involves a storage overhead
• Pseudonymisation values could be computed to avoid key
storage at the expense of computation overhead
• Computation overhead for generating the
depseudonymisation key for an individual value depends
on the approach to calculating the individual SALT value
• The relative position of the record n must be know or be
fixed to generate the correct SALTn
January 4, 2022 46
Pseudonymisation And Data Lakes/Data Warehouses
January 4, 2022 47
Source Data Pseudonymised Data
Depseudonymisation Key
Data Lake Data Warehouse
1 2
3
4
Pseudonymisation And Data Lakes/Data Warehouses
• Data should be pseudonymised before the data lake
and/or data warehouse is populated as part of the Data
Privacy By Design And By Default approach
• This ensure data privacy by design and by default
• The high-level stages are:
1. As part of the ETL/ELT process, the source data is
pseudonymised and the depseudonymisation key is created
2. The pseudonymised data is passed to the data lake
3. The pseudonymised data created by the ETL/ELT process is
used to update the data warehouse directly
4. The pseudonymised data in the data lake is used to update the
data warehouse
January 4, 2022 48
Differential Privacy
• Differential privacy allows for the (public) sharing of information
about a group or aggregate by describing the patterns of groups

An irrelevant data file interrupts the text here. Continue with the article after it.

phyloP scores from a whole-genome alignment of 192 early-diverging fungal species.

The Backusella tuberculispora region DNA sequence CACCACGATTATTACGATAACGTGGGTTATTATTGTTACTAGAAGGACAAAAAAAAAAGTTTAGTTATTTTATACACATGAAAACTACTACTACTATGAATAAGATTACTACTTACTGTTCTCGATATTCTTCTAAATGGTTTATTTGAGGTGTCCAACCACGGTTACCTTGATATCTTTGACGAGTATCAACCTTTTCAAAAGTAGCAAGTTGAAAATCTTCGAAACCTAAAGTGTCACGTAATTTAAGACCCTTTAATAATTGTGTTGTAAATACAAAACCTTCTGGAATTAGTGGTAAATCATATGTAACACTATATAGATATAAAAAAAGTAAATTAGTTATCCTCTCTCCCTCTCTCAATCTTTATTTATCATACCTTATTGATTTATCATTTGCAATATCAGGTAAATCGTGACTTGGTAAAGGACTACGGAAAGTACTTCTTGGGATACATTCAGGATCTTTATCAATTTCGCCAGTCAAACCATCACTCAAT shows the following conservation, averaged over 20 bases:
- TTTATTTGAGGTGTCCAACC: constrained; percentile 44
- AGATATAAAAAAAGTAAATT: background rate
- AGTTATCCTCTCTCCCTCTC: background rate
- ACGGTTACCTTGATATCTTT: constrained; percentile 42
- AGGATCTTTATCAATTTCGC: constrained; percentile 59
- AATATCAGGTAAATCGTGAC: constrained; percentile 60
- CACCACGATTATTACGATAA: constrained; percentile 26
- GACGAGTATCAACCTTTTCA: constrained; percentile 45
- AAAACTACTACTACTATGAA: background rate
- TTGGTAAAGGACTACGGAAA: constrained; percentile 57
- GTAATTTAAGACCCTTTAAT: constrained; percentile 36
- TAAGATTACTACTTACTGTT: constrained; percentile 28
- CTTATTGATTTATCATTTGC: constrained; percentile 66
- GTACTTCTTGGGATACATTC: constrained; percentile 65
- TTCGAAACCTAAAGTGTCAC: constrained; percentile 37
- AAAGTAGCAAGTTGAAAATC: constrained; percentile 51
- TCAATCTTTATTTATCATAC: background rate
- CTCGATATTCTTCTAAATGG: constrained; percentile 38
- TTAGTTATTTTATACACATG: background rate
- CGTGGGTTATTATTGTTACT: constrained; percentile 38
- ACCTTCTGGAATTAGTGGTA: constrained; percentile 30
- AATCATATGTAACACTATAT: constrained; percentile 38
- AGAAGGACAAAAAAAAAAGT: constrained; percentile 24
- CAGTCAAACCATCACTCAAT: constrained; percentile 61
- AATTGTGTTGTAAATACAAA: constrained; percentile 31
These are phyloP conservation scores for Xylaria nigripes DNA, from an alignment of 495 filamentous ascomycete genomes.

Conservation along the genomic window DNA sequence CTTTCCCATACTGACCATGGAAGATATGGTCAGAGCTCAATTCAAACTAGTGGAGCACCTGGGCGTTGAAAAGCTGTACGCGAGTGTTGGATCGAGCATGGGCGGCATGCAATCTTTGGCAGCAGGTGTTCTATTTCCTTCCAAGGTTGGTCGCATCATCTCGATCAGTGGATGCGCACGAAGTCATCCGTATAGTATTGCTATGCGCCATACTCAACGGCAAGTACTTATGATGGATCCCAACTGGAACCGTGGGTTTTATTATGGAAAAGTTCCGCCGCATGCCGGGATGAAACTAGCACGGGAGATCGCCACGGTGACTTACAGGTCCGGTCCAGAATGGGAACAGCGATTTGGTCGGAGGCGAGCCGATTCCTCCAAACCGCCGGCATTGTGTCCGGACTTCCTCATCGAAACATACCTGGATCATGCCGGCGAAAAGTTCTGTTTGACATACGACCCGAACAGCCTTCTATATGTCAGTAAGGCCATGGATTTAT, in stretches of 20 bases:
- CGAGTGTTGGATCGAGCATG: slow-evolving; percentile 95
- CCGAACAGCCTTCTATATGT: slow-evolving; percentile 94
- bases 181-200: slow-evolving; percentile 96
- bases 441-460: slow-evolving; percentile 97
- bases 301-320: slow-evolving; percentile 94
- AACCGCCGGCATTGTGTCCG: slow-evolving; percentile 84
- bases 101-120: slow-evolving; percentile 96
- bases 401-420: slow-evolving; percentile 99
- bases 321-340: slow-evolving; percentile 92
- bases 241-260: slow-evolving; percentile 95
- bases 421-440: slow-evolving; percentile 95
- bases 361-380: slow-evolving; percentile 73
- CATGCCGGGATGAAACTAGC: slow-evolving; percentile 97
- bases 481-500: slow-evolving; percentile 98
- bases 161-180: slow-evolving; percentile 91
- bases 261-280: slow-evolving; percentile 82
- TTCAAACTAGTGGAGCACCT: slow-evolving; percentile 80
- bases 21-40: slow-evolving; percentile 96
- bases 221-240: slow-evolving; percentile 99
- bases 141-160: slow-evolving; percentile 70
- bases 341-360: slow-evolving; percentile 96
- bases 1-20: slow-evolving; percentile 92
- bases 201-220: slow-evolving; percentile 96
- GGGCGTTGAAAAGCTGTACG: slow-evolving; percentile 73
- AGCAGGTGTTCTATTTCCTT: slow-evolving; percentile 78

within the group or aggregate while suppressing information about
individuals in the group or aggregate
• A viewer of the information cannot tell if an individual's information
was or was not used in the group or aggregate
• This involves inserting noise into the results returned from a query of
the data
• Well-proven, widely used robust technique
− The Algorithmic Foundations of Differential Privacy -
https://www.cis.upenn.edu/~aaroth/privacybook.html
• Eliminates the possibility of re-identification of individuals from the
dataset
• Individual-specific information is always hidden
• Automates the curation of data
January 4, 2022 49
Differential Privacy Hosted Platform
• This illustrates a logical architecture for a hosted differential privacy
platform where organisation data is moved to the external platform
January 4, 2022 50
Organisation Data
Zone Organisation Application Zone
Data
Extract
Process
Data Sources
Summarised
Data
Metadata
Data Privacy
Computation
Engine
User
Directory
Organisation DMZ
Authorised
Users
Privatised
Analysis Results
Privacy Audit
Logging and
Monitoring
Platform
Performance
and Usage
User
Access
API
Differential
Privacy Platform
User
Directory
Data
Gateway
Data
Visualisation
Interface
Differential Privacy On-Premises Platform
• This illustrates a logical architecture for an on-premises differential
privacy platform where external access to the platform is enabled
January 4, 2022 51

Organisation Data
Zone Organisation Application Zone
Data
Extract
Process
Data Sources
Summarised
Data
Metadata
Data Privacy
Computation
Engine
User
Directory
Organisation DMZ
Authorised
User
Privatised
Analysis
Results
Privacy Audit
Logging and
Monitoring
Platform
Performance
and Usage
User
Access
API
Differential
Privacy Platform
Differential Privacy Logical Architecture
January 4, 2022 52
Authorised
Internal Access
Core Data Privatisation/Differential Privacy
Operational Platform
Data